She was about to speak but was cut off by a low murmur that rippled through the airport as, through the arrival gates, a family emerged. First came two small children, mute, with bandaged arms, heads, their faces prematurely aged. A blond woman, clutching a baby, was wild-eyed, her hair unwashed and her face etched with strain. At the sight of them a much older woman broke free of her husband's restraining arm and burst through the barrier, wailing, and pulled them to her. The family barely stirred. Then the young mother, crumpling to her knees, began to cry, her mouth a great O of pain, her head sagging onto the older woman's plump shoulder.
Frobisher stuffed his papers back into his folder. "The Ramseys. Excuse me. I must look after them."
"Were they there?" she said, watching the grandfather hoist the little girl onto his shoulders. "At the massacre?" The children's faces, immobilized by some unknown shock, had turned her blood to ice water.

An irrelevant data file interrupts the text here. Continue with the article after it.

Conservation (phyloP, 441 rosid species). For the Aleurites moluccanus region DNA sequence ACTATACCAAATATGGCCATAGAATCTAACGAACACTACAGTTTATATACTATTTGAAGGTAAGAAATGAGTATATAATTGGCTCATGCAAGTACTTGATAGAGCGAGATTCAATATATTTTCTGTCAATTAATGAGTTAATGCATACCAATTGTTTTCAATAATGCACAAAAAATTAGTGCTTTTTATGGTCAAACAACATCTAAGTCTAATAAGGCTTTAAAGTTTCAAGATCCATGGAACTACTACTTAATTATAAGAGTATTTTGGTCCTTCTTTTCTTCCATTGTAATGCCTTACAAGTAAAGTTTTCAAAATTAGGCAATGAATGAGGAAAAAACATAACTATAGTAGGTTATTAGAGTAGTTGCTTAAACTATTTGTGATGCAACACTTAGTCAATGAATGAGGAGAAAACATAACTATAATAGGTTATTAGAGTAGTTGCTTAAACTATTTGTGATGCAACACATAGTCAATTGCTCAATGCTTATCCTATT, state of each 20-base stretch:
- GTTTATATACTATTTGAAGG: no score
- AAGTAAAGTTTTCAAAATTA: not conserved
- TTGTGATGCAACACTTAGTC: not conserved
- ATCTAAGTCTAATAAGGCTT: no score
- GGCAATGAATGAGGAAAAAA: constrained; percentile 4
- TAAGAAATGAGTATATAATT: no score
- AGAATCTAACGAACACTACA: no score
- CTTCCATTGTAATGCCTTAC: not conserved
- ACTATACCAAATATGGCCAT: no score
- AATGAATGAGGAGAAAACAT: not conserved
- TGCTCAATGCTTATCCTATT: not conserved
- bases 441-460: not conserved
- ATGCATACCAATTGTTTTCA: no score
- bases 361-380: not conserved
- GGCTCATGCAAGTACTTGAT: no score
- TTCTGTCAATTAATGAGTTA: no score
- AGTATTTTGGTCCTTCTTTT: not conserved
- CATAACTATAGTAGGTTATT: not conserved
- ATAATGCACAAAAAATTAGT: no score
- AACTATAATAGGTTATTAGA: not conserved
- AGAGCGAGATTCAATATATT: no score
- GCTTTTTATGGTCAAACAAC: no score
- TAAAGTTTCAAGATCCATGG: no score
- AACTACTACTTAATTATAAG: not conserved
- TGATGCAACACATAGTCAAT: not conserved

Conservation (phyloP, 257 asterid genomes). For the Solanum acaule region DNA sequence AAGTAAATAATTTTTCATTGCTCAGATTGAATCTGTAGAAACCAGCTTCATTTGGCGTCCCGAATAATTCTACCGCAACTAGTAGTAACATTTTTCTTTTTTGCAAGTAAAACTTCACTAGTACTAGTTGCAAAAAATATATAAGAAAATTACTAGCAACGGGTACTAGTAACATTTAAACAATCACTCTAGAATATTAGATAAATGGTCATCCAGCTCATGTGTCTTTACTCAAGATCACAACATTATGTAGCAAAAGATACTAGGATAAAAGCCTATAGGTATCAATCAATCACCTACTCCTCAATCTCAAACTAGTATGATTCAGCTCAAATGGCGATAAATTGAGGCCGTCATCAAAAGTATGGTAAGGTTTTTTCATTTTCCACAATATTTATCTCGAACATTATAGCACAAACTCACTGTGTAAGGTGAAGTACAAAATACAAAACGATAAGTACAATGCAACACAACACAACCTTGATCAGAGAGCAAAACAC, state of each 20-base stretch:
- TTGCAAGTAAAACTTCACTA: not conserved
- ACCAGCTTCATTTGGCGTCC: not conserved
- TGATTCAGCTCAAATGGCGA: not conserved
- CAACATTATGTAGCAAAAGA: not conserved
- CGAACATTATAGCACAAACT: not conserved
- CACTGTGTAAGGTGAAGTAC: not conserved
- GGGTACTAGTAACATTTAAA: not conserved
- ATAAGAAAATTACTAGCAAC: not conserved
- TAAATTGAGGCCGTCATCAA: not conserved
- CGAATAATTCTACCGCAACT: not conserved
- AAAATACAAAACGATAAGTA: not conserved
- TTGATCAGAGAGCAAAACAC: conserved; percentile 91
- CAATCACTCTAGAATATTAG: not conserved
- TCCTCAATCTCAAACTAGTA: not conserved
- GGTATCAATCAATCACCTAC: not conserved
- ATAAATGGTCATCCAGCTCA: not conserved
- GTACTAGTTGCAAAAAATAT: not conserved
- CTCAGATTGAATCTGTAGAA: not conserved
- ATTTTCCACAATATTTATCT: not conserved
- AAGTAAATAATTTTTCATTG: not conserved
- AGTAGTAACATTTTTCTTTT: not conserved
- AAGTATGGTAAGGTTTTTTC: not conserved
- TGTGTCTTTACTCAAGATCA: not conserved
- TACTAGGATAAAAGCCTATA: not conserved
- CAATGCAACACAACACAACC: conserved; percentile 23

He gave her a firm look. "Mrs. Stirling, please, you must go now. There's an East African Airways flight out this evening. Unless you have well-connected friends in this city, I cannot urge you more strongly to be on it."
It took her two days to get home. And from that point her new life began. Yvonne was true to her word. She did not contact her again, and on the one occasion Jennifer bumped into Violet, the other woman was so plainly filled with discomfort that it seemed unfair to pursue her. She minded less than she might have expected: they belonged to an old life, which she hardly recognized as her own.